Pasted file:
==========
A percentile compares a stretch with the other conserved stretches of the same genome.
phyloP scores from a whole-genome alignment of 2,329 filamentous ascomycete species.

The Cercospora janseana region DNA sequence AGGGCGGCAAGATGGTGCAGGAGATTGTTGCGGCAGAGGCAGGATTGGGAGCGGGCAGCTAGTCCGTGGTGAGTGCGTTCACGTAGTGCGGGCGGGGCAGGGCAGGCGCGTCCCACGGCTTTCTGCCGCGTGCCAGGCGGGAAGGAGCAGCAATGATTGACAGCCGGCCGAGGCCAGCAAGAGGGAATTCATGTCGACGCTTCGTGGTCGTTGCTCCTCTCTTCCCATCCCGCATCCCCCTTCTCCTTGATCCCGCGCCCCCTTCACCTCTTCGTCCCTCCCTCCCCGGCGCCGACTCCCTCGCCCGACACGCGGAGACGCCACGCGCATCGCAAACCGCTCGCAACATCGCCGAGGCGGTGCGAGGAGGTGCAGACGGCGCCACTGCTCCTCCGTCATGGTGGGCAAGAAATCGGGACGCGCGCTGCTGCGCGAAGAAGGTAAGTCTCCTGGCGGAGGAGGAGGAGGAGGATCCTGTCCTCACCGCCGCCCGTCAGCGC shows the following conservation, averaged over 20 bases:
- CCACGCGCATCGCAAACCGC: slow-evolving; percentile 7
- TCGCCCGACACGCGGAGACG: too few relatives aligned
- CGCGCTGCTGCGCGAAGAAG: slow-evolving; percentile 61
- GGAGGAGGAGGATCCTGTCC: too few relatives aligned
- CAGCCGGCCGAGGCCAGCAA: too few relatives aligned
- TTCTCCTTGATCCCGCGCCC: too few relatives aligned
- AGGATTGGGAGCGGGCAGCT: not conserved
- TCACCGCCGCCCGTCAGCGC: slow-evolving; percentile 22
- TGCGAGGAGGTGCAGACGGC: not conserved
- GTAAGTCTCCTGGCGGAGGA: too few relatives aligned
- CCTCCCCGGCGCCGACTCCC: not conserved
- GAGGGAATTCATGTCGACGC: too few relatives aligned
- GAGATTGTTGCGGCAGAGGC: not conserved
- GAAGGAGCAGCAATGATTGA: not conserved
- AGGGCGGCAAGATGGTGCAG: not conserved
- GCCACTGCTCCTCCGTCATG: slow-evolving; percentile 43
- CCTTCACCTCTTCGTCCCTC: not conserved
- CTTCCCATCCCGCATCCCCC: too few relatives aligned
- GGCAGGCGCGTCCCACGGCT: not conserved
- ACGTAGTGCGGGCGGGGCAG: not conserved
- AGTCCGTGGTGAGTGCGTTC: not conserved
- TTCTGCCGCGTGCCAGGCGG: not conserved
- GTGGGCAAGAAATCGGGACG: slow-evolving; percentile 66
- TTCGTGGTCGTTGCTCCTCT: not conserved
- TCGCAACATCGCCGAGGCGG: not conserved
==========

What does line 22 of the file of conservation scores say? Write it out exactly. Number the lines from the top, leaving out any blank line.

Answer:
- GGCAGGCGCGTCCCACGGCT: not conserved